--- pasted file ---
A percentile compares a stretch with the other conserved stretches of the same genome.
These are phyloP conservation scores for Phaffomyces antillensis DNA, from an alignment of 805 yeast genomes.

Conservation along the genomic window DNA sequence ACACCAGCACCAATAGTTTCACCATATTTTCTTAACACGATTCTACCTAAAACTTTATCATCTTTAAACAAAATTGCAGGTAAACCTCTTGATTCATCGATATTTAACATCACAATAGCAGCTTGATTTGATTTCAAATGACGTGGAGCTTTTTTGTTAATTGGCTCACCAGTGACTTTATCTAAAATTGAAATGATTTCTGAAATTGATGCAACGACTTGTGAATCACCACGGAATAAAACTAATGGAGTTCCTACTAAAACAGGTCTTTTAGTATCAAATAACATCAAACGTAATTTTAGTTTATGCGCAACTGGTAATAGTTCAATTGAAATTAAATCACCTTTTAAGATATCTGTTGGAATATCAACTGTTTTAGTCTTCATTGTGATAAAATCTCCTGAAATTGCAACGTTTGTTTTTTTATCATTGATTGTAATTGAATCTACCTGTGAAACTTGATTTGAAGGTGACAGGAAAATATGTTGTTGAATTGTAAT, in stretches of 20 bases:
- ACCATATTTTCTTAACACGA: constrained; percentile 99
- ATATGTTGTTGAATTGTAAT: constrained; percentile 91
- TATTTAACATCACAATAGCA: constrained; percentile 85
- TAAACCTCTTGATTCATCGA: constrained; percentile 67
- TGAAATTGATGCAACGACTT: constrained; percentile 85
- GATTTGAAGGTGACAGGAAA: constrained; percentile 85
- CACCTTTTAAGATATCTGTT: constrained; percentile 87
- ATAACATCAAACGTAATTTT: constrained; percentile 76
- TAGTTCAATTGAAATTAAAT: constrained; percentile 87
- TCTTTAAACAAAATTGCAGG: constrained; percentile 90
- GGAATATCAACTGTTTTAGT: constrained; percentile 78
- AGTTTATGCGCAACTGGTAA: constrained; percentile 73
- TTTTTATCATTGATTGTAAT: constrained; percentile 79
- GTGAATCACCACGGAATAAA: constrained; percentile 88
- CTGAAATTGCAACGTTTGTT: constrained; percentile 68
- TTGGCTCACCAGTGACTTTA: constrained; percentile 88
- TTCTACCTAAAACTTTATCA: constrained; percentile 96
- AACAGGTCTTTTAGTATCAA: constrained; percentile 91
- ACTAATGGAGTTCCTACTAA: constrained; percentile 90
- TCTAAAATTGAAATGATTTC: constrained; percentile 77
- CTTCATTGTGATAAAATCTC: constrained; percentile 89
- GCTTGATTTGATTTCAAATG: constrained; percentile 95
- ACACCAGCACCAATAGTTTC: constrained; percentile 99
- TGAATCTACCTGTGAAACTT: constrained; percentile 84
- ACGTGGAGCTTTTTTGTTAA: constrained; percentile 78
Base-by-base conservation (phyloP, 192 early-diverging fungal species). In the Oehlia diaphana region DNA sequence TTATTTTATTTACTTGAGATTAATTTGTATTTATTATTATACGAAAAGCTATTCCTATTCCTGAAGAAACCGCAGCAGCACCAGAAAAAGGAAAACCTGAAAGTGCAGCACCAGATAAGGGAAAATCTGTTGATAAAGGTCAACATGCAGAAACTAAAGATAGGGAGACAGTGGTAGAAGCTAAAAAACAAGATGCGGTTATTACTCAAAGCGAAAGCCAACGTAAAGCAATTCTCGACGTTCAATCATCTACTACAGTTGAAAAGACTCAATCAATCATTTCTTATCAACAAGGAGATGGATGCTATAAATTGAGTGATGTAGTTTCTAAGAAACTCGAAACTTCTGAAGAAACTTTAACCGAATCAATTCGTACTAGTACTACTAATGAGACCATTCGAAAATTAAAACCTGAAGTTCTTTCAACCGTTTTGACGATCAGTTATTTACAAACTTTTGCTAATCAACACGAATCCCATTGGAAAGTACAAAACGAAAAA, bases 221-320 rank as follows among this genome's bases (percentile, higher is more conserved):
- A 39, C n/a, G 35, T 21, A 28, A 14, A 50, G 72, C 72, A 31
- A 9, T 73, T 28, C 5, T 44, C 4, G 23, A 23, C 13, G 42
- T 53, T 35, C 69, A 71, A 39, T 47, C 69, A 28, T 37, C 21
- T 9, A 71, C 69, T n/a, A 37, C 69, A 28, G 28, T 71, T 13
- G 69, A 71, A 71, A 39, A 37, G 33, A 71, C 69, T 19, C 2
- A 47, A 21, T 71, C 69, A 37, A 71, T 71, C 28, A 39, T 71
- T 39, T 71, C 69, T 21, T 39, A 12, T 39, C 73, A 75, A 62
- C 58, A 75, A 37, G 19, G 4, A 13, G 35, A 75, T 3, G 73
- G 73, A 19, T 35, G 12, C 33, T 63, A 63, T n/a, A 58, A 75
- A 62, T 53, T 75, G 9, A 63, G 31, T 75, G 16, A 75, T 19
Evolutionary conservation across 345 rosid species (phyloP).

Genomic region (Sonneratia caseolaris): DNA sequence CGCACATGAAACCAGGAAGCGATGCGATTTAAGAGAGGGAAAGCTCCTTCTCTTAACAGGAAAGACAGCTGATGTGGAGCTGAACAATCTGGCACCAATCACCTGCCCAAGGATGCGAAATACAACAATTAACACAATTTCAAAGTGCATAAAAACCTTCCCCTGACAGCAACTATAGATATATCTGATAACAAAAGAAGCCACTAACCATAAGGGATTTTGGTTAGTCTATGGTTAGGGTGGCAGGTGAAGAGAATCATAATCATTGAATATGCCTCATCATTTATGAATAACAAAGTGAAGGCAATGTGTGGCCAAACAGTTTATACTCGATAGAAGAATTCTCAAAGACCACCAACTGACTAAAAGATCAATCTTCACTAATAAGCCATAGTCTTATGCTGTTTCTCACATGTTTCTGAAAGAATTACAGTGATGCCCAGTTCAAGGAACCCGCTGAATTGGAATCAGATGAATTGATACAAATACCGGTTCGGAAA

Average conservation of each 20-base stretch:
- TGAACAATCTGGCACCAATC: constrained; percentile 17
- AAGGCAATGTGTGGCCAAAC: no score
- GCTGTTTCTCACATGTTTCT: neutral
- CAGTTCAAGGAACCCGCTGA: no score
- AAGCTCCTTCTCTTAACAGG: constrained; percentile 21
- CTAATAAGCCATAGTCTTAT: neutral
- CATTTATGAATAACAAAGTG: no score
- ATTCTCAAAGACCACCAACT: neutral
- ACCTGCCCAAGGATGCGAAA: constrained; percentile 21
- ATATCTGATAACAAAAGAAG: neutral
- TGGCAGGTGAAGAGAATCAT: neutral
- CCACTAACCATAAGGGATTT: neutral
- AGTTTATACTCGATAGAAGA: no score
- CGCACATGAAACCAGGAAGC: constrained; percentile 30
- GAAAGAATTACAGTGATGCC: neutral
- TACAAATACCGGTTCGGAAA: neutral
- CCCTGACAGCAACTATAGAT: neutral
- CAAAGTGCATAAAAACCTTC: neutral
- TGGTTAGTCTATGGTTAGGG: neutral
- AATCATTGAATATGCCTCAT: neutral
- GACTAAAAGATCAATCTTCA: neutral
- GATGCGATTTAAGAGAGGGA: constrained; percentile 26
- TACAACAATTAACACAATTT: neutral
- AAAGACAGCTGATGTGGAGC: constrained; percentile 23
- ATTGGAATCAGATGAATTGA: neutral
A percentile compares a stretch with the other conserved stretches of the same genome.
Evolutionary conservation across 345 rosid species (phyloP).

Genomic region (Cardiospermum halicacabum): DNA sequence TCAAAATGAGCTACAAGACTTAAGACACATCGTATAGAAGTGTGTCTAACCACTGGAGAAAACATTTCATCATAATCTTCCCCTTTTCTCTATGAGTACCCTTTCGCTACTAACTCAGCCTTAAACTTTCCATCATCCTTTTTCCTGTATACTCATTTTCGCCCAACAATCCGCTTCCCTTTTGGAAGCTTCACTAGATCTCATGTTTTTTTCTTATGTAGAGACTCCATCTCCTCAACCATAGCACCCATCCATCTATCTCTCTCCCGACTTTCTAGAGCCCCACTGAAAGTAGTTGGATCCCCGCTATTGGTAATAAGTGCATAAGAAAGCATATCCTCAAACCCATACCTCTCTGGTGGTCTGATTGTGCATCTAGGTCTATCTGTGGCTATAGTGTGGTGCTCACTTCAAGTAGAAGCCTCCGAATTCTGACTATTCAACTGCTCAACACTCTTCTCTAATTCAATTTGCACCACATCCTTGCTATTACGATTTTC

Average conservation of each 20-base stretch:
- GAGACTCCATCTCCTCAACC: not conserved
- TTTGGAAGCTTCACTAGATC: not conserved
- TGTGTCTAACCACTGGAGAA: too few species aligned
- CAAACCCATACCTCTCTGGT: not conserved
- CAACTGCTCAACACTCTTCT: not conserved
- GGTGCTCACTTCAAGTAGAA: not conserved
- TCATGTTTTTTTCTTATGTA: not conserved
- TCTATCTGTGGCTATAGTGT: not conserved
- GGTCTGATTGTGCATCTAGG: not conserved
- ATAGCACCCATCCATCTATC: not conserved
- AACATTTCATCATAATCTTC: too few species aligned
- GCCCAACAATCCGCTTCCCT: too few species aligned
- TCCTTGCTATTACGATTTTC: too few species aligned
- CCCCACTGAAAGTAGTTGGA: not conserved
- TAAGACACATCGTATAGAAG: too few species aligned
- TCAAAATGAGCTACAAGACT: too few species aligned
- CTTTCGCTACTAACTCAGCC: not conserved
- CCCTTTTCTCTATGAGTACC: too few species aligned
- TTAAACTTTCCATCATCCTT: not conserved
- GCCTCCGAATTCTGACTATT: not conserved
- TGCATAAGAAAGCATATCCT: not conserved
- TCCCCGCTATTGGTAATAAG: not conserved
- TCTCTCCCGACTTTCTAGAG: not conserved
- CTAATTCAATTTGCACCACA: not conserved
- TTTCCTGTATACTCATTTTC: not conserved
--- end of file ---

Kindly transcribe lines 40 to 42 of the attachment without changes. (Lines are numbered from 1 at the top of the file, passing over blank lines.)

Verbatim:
Evolutionary conservation across 345 rosid species (phyloP).

Genomic region (Sonneratia caseolaris): DNA sequence CGCACATGAAACCAGGAAGCGATGCGATTTAAGAGAGGGAAAGCTCCTTCTCTTAACAGGAAAGACAGCTGATGTGGAGCTGAACAATCTGGCACCAATCACCTGCCCAAGGATGCGAAATACAACAATTAACACAATTTCAAAGTGCATAAAAACCTTCCCCTGACAGCAACTATAGATATATCTGATAACAAAAGAAGCCACTAACCATAAGGGATTTTGGTTAGTCTATGGTTAGGGTGGCAGGTGAAGAGAATCATAATCATTGAATATGCCTCATCATTTATGAATAACAAAGTGAAGGCAATGTGTGGCCAAACAGTTTATACTCGATAGAAGAATTCTCAAAGACCACCAACTGACTAAAAGATCAATCTTCACTAATAAGCCATAGTCTTATGCTGTTTCTCACATGTTTCTGAAAGAATTACAGTGATGCCCAGTTCAAGGAACCCGCTGAATTGGAATCAGATGAATTGATACAAATACCGGTTCGGAAA

Average conservation of each 20-base stretch: